Reviews for Drought

Booklist Reviews 2010 December #2
For 200 years, Ruby and the Congregation have been enslaved by Darwin West and his Overseers, forced to harvest water for a mysterious Visitor. Brutally beaten and starved, they struggle through each year while waiting faithfully for their savior, Otto, to return and free them. Ruby's duty to the Congregation keeps her from running: they would die without her, because only her blood can give the water its healing and life-sustaining properties. When she meets Ford, a new Overseer also trapped in his role, they fall in love and long for a life free of crushing obligations. Ruby is as much a slave to the Congregation as they are to Darwin, and she is believably conflicted, desiring change without losing hope. Bachorz uses this dystopian premise to explore powerful themes of faith and loyalty, freedom and slavery, but the integral supernatural and world-building elements are not fully developed, raising a host of interesting questions that are never answered. The unrelenting bleakness and slow pacing will further limit the audience for this brooding, thought-provoking story. Copyright 2010 Booklist Reviews.

Horn Book Guide Reviews 2011 Fall
Ruby alone has the power to sustain her community, the Congregation, as it waits for deliverance from oppression. But when she falls for Ford, an Overseer, she's torn between her loyalty and her forbidden love. An attention-grabbing premise, engaging characters, and a well-wrought dystopic setting help overcome some murky religious symbolism in the story. Copyright 2011 Horn Book Guide Reviews.

Kirkus Reviews 2010 November #2

In this lengthy, imaginative science-fiction tale, a girl is driven to escape an isolated commune in upstate New York that's been frozen in time since 1812. Ruby actually is 200 years old, but she's only 17 in growth. She lives in a slave colony controlled by Darwin, its cruel master, and his brutal Overseers. She and the other Congregants gather Water, which can heal any wound or disease and stops aging. The Congregants lead an almost intolerable existence, enduring constant beatings and starvation while taking strength from their cult-like religion. Ruby needs to escape not only her slavery but also her mother's and the Congregants' hold on her. Bachorz paints the bleak colony in stark detail and writes especially vivid and interesting characters, but the story suffers from a certain sameness. She makes Ruby's grim world believable but so unremittingly desolate that readers may need relief nearly as much as the colony's inhabitants. An intriguing story with depth, but its success will depend on individual taste. (Science fiction. 12 & up)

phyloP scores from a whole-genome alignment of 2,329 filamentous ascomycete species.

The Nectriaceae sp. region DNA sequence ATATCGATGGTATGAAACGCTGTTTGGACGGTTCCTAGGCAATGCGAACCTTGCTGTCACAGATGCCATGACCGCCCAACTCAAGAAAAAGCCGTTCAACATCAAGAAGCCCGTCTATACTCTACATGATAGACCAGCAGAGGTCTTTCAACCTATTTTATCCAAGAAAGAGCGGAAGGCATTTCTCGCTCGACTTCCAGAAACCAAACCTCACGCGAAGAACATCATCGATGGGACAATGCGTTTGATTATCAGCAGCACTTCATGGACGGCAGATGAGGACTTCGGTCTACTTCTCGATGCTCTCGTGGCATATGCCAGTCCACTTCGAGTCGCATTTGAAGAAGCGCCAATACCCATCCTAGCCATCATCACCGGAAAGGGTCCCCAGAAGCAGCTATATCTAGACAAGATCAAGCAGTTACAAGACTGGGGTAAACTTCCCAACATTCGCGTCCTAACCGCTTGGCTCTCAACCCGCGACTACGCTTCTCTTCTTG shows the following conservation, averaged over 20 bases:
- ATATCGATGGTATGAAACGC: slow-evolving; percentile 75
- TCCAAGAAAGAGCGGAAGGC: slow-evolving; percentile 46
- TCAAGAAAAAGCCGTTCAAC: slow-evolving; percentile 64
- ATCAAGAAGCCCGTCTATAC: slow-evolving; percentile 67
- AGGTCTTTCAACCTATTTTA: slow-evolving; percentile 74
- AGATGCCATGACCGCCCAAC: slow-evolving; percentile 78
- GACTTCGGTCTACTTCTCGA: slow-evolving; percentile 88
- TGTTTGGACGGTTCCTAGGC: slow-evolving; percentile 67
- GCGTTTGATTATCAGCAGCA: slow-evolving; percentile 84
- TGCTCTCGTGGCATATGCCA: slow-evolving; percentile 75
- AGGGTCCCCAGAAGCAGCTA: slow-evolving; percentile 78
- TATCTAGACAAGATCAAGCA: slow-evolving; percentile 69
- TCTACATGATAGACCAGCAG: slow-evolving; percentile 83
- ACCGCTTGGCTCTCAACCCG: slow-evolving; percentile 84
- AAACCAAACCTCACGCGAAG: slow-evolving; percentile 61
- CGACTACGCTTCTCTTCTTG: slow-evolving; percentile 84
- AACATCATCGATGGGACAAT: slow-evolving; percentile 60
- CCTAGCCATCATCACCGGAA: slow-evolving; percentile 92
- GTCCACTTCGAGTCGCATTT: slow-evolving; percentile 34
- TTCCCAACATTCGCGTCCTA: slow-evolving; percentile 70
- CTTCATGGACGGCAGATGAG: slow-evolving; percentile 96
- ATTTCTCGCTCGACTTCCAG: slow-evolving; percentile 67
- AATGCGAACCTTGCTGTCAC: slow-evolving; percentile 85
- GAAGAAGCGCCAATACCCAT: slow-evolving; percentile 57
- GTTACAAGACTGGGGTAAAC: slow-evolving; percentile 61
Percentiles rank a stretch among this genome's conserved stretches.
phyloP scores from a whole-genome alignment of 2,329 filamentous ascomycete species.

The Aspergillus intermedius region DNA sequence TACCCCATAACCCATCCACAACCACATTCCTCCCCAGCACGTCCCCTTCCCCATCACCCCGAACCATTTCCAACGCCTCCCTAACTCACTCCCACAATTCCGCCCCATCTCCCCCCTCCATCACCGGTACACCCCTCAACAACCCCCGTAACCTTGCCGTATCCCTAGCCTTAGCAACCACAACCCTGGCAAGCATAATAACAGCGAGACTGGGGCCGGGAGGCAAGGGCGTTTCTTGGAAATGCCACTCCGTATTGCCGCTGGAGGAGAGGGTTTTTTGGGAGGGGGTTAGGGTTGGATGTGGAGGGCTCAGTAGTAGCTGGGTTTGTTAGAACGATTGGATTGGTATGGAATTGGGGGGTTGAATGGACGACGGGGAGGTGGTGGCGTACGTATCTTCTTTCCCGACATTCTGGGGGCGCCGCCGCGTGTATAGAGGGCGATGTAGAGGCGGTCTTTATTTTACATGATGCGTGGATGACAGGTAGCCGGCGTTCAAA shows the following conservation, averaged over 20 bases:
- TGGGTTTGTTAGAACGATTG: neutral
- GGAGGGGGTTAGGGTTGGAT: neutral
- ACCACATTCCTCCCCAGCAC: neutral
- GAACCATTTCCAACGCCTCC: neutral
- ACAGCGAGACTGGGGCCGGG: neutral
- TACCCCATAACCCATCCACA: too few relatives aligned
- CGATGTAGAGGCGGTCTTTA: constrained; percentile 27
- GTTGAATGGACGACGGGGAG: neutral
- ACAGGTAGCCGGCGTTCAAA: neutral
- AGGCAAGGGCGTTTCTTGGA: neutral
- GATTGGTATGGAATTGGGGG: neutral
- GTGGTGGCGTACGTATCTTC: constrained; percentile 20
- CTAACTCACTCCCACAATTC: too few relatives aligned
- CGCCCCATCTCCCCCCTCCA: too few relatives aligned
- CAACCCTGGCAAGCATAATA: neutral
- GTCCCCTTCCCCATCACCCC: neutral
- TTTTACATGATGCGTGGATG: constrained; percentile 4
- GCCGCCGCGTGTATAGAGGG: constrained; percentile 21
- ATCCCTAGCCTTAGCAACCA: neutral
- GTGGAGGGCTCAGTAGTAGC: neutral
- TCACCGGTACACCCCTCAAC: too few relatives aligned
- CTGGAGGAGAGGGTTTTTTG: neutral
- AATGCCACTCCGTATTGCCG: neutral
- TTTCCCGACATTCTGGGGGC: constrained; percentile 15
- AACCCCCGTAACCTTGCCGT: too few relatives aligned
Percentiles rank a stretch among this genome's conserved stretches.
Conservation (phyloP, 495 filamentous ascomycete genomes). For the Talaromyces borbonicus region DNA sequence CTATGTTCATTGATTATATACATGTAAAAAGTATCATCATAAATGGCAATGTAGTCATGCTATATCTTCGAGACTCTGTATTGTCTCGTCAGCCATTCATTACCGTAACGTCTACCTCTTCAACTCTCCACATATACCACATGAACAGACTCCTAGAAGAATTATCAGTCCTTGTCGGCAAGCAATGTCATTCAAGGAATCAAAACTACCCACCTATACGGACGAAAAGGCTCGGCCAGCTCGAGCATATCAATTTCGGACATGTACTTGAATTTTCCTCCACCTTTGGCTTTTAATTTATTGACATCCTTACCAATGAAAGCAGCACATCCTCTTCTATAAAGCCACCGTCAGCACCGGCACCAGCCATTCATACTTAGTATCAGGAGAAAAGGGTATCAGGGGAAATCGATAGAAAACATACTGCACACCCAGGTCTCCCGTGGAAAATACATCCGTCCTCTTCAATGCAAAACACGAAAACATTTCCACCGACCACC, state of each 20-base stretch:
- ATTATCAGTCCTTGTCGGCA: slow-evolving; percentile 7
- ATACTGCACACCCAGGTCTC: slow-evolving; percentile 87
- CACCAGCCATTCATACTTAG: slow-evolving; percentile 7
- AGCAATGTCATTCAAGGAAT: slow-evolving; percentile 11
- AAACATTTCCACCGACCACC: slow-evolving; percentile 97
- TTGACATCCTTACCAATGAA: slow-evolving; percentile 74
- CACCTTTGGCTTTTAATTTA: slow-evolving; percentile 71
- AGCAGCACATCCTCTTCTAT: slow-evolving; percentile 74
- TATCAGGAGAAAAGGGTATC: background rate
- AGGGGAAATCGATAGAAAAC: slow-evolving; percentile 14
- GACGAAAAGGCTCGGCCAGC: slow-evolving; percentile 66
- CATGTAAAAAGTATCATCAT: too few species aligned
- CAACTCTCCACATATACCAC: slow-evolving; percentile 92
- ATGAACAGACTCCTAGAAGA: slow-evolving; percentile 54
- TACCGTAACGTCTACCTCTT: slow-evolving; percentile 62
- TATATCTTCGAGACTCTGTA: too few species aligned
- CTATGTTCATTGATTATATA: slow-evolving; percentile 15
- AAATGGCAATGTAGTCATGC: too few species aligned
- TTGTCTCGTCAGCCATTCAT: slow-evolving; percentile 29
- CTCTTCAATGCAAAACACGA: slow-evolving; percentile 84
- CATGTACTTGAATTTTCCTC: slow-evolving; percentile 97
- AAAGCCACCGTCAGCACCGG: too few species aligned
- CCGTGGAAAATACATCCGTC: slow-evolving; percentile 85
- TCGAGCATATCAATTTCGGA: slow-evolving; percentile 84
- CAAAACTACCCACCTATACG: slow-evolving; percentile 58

Copyright Kirkus 2010 Kirkus/BPI Communications.All rights reserved.

Publishers Weekly Reviews 2010 November #2

Bachorz (Candor) again carves out a compelling niche in the dystopian genre, tackling issues of faith, perseverance, and obligation in this bleak tale of an isolated community enslaved by the past. For 200 years, Ruby and other members of the Congregation have toiled, collecting life-sustaining (and life-prolonging) Water under hellish conditions, kept in line by Overseers and forced to satisfy demanding quotas. Only a select few know that Ruby's blood, like that of her long-missing father, Otto, is the catalyst that turns ordinary water into Water, a secret they keep at all costs. While the Congregants patiently wait for Otto, their savior and founder, to return and lead them to freedom, Ruby believes it's time to escape and seek him out. In defiance of custom and wisdom, Ruby falls for Ford, an Overseer, further pushing her toward a fateful decision. Though some of the intrinsic supernatural elements aren't fully explained, the tension between the Christian aspects of Ruby's faith (life-saving blood, an absent and awaited savior) and Ford's contemporary Christianity results in a complex, provocative exploration of loyalty, community, family, and belief. Ages 12-up. (Jan.)

[Page ]. Copyright 2010 PWxyz LLC

VOYA Reviews 2011 February
Ruby has a decision to make about whether she wants to choose freedom from her two-hundred years of slavery in the woods of upstate New York or live enslaved to her mother and the religious cult where her blood secretly serves as the catalyst for healing and youth. At times monotonous, as is their situation, Bachorz (Candor, Egmont USA, 2009/VOYA October 2009) details the Congregation's survival on little food and their faith that Otto will save them as they endure floggings and emotional torment. While not unexpected, Ruby falls in love with an Overseer--Ford--whose presence reminds her of what she cannot have as the daughter of Otto and the Congregation's spiritual leader, Sula. Yet, in one brief and fantastical trip, Ruby tastes modern life literally and figuratively, then returns, finding herself cocooned by the Congregation's tough love through a series of tragic events that wrap up the story abruptly and with little suspense. Avid fans of dystopian science fiction will appreciate the juxtaposition of modern versus traditional, and love versus loyalty with unique characters and thought-provoking situations. So, with a bit of ambiguity about the Congregation's survival and their confinement hidden from contemporary view, readers are left to imagine the possibilities or a possible sequel.--Alicia Abdul 3Q 3P J S Copyright 2011 Voya Reviews.